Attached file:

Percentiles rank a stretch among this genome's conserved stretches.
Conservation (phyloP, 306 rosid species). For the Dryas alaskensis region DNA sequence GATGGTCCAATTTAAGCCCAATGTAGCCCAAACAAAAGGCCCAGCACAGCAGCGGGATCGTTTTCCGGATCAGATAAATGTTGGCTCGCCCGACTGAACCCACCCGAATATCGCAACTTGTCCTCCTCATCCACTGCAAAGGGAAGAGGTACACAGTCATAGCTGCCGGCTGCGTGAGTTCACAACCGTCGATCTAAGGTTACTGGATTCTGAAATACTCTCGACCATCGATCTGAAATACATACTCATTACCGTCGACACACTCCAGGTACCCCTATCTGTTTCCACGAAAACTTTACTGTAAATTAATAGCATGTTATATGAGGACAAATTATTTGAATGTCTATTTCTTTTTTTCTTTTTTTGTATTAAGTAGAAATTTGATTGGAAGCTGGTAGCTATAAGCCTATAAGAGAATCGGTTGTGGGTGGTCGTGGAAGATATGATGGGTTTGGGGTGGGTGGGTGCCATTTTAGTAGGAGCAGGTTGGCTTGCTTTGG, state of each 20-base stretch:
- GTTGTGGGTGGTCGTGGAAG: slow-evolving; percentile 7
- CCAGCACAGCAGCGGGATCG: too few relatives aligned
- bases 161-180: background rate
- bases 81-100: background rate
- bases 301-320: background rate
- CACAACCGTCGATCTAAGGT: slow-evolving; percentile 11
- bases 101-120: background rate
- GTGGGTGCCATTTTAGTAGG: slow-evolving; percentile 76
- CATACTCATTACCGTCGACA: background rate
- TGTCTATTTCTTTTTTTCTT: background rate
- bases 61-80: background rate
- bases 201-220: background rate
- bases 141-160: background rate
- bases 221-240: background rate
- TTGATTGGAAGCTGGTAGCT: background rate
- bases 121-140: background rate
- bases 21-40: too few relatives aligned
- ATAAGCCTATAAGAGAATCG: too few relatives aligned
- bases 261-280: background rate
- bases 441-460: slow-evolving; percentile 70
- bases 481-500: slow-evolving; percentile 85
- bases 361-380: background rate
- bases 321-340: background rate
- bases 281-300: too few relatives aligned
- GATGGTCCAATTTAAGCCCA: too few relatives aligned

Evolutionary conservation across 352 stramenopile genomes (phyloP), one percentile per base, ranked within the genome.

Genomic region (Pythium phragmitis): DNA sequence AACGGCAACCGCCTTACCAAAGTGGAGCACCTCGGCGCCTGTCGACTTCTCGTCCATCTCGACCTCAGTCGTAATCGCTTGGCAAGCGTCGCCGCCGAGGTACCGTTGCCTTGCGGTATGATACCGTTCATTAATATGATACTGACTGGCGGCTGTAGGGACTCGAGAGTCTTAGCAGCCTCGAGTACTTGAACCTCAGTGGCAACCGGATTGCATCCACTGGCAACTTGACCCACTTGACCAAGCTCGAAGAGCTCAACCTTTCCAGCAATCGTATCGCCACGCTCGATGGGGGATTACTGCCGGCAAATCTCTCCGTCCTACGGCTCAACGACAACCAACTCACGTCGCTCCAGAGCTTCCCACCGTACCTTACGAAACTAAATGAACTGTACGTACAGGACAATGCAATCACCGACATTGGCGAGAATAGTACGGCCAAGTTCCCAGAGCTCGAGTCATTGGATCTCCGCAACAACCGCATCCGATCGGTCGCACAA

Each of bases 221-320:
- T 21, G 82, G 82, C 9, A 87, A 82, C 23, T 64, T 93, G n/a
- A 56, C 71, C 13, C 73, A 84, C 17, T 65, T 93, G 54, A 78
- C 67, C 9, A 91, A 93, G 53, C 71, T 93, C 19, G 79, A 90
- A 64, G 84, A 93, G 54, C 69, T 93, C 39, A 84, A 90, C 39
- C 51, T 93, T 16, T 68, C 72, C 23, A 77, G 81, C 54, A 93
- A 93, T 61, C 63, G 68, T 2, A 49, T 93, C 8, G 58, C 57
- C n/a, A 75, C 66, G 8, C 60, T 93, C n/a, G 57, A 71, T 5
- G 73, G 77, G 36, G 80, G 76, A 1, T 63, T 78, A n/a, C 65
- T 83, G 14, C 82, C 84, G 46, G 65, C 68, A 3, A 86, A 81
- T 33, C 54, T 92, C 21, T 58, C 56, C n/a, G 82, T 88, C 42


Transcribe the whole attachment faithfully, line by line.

Percentiles rank a stretch among this genome's conserved stretches.
Conservation (phyloP, 306 rosid species). For the Dryas alaskensis region DNA sequence GATGGTCCAATTTAAGCCCAATGTAGCCCAAACAAAAGGCCCAGCACAGCAGCGGGATCGTTTTCCGGATCAGATAAATGTTGGCTCGCCCGACTGAACCCACCCGAATATCGCAACTTGTCCTCCTCATCCACTGCAAAGGGAAGAGGTACACAGTCATAGCTGCCGGCTGCGTGAGTTCACAACCGTCGATCTAAGGTTACTGGATTCTGAAATACTCTCGACCATCGATCTGAAATACATACTCATTACCGTCGACACACTCCAGGTACCCCTATCTGTTTCCACGAAAACTTTACTGTAAATTAATAGCATGTTATATGAGGACAAATTATTTGAATGTCTATTTCTTTTTTTCTTTTTTTGTATTAAGTAGAAATTTGATTGGAAGCTGGTAGCTATAAGCCTATAAGAGAATCGGTTGTGGGTGGTCGTGGAAGATATGATGGGTTTGGGGTGGGTGGGTGCCATTTTAGTAGGAGCAGGTTGGCTTGCTTTGG, state of each 20-base stretch:
- GTTGTGGGTGGTCGTGGAAG: slow-evolving; percentile 7
- CCAGCACAGCAGCGGGATCG: too few relatives aligned
- bases 161-180: background rate
- bases 81-100: background rate
- bases 301-320: background rate
- CACAACCGTCGATCTAAGGT: slow-evolving; percentile 11
- bases 101-120: background rate
- GTGGGTGCCATTTTAGTAGG: slow-evolving; percentile 76
- CATACTCATTACCGTCGACA: background rate
- TGTCTATTTCTTTTTTTCTT: background rate
- bases 61-80: background rate
- bases 201-220: background rate
- bases 141-160: background rate
- bases 221-240: background rate
- TTGATTGGAAGCTGGTAGCT: background rate
- bases 121-140: background rate
- bases 21-40: too few relatives aligned
- ATAAGCCTATAAGAGAATCG: too few relatives aligned
- bases 261-280: background rate
- bases 441-460: slow-evolving; percentile 70
- bases 481-500: slow-evolving; percentile 85
- bases 361-380: background rate
- bases 321-340: background rate
- bases 281-300: too few relatives aligned
- GATGGTCCAATTTAAGCCCA: too few relatives aligned

Evolutionary conservation across 352 stramenopile genomes (phyloP), one percentile per base, ranked within the genome.

Genomic region (Pythium phragmitis): DNA sequence AACGGCAACCGCCTTACCAAAGTGGAGCACCTCGGCGCCTGTCGACTTCTCGTCCATCTCGACCTCAGTCGTAATCGCTTGGCAAGCGTCGCCGCCGAGGTACCGTTGCCTTGCGGTATGATACCGTTCATTAATATGATACTGACTGGCGGCTGTAGGGACTCGAGAGTCTTAGCAGCCTCGAGTACTTGAACCTCAGTGGCAACCGGATTGCATCCACTGGCAACTTGACCCACTTGACCAAGCTCGAAGAGCTCAACCTTTCCAGCAATCGTATCGCCACGCTCGATGGGGGATTACTGCCGGCAAATCTCTCCGTCCTACGGCTCAACGACAACCAACTCACGTCGCTCCAGAGCTTCCCACCGTACCTTACGAAACTAAATGAACTGTACGTACAGGACAATGCAATCACCGACATTGGCGAGAATAGTACGGCCAAGTTCCCAGAGCTCGAGTCATTGGATCTCCGCAACAACCGCATCCGATCGGTCGCACAA

Each of bases 221-320:
- T 21, G 82, G 82, C 9, A 87, A 82, C 23, T 64, T 93, G n/a
- A 56, C 71, C 13, C 73, A 84, C 17, T 65, T 93, G 54, A 78
- C 67, C 9, A 91, A 93, G 53, C 71, T 93, C 19, G 79, A 90
- A 64, G 84, A 93, G 54, C 69, T 93, C 39, A 84, A 90, C 39
- C 51, T 93, T 16, T 68, C 72, C 23, A 77, G 81, C 54, A 93
- A 93, T 61, C 63, G 68, T 2, A 49, T 93, C 8, G 58, C 57
- C n/a, A 75, C 66, G 8, C 60, T 93, C n/a, G 57, A 71, T 5
- G 73, G 77, G 36, G 80, G 76, A 1, T 63, T 78, A n/a, C 65
- T 83, G 14, C 82, C 84, G 46, G 65, C 68, A 3, A 86, A 81
- T 33, C 54, T 92, C 21, T 58, C 56, C n/a, G 82, T 88, C 42